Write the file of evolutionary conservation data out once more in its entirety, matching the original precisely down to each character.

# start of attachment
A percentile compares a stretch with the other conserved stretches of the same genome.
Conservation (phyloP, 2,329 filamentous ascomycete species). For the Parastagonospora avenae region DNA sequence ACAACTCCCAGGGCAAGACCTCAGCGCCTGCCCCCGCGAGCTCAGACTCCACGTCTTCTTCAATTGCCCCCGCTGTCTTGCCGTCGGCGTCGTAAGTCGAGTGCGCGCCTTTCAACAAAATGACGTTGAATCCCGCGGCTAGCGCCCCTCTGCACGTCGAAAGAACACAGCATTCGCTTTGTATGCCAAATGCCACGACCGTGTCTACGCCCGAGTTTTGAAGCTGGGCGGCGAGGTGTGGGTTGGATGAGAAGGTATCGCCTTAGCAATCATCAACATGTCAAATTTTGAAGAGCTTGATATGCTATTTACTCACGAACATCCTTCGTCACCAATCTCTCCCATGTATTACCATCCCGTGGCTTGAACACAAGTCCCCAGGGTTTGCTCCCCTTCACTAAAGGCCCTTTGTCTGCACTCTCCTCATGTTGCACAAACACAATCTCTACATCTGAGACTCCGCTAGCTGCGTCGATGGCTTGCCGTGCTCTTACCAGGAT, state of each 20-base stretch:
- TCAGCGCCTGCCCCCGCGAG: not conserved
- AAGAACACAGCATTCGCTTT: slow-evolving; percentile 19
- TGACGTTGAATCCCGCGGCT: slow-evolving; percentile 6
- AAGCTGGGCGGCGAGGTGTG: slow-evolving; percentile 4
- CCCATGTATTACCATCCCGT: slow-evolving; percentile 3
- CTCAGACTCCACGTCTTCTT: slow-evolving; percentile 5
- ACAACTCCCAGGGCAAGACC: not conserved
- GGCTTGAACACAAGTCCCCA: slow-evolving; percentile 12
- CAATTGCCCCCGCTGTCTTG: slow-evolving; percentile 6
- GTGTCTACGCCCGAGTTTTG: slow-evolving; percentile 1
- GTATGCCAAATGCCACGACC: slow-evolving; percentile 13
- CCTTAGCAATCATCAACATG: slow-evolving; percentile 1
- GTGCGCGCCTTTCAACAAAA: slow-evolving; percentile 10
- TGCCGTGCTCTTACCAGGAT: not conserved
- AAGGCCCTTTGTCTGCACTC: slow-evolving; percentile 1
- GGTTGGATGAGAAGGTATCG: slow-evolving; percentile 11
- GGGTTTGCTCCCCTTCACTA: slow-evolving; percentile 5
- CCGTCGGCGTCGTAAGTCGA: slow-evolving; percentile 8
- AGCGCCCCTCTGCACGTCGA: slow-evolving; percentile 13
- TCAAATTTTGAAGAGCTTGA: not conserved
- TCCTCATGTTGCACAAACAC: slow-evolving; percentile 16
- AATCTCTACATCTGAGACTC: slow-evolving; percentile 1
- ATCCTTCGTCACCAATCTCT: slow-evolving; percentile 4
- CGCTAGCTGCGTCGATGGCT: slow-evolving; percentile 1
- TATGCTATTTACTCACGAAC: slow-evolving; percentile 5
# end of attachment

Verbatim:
A percentile compares a stretch with the other conserved stretches of the same genome.
Conservation (phyloP, 2,329 filamentous ascomycete species). For the Parastagonospora avenae region DNA sequence ACAACTCCCAGGGCAAGACCTCAGCGCCTGCCCCCGCGAGCTCAGACTCCACGTCTTCTTCAATTGCCCCCGCTGTCTTGCCGTCGGCGTCGTAAGTCGAGTGCGCGCCTTTCAACAAAATGACGTTGAATCCCGCGGCTAGCGCCCCTCTGCACGTCGAAAGAACACAGCATTCGCTTTGTATGCCAAATGCCACGACCGTGTCTACGCCCGAGTTTTGAAGCTGGGCGGCGAGGTGTGGGTTGGATGAGAAGGTATCGCCTTAGCAATCATCAACATGTCAAATTTTGAAGAGCTTGATATGCTATTTACTCACGAACATCCTTCGTCACCAATCTCTCCCATGTATTACCATCCCGTGGCTTGAACACAAGTCCCCAGGGTTTGCTCCCCTTCACTAAAGGCCCTTTGTCTGCACTCTCCTCATGTTGCACAAACACAATCTCTACATCTGAGACTCCGCTAGCTGCGTCGATGGCTTGCCGTGCTCTTACCAGGAT, state of each 20-base stretch:
- TCAGCGCCTGCCCCCGCGAG: not conserved
- AAGAACACAGCATTCGCTTT: slow-evolving; percentile 19
- TGACGTTGAATCCCGCGGCT: slow-evolving; percentile 6
- AAGCTGGGCGGCGAGGTGTG: slow-evolving; percentile 4
- CCCATGTATTACCATCCCGT: slow-evolving; percentile 3
- CTCAGACTCCACGTCTTCTT: slow-evolving; percentile 5
- ACAACTCCCAGGGCAAGACC: not conserved
- GGCTTGAACACAAGTCCCCA: slow-evolving; percentile 12
- CAATTGCCCCCGCTGTCTTG: slow-evolving; percentile 6
- GTGTCTACGCCCGAGTTTTG: slow-evolving; percentile 1
- GTATGCCAAATGCCACGACC: slow-evolving; percentile 13
- CCTTAGCAATCATCAACATG: slow-evolving; percentile 1
- GTGCGCGCCTTTCAACAAAA: slow-evolving; percentile 10
- TGCCGTGCTCTTACCAGGAT: not conserved
- AAGGCCCTTTGTCTGCACTC: slow-evolving; percentile 1
- GGTTGGATGAGAAGGTATCG: slow-evolving; percentile 11
- GGGTTTGCTCCCCTTCACTA: slow-evolving; percentile 5
- CCGTCGGCGTCGTAAGTCGA: slow-evolving; percentile 8
- AGCGCCCCTCTGCACGTCGA: slow-evolving; percentile 13
- TCAAATTTTGAAGAGCTTGA: not conserved
- TCCTCATGTTGCACAAACAC: slow-evolving; percentile 16
- AATCTCTACATCTGAGACTC: slow-evolving; percentile 1
- ATCCTTCGTCACCAATCTCT: slow-evolving; percentile 4
- CGCTAGCTGCGTCGATGGCT: slow-evolving; percentile 1
- TATGCTATTTACTCACGAAC: slow-evolving; percentile 5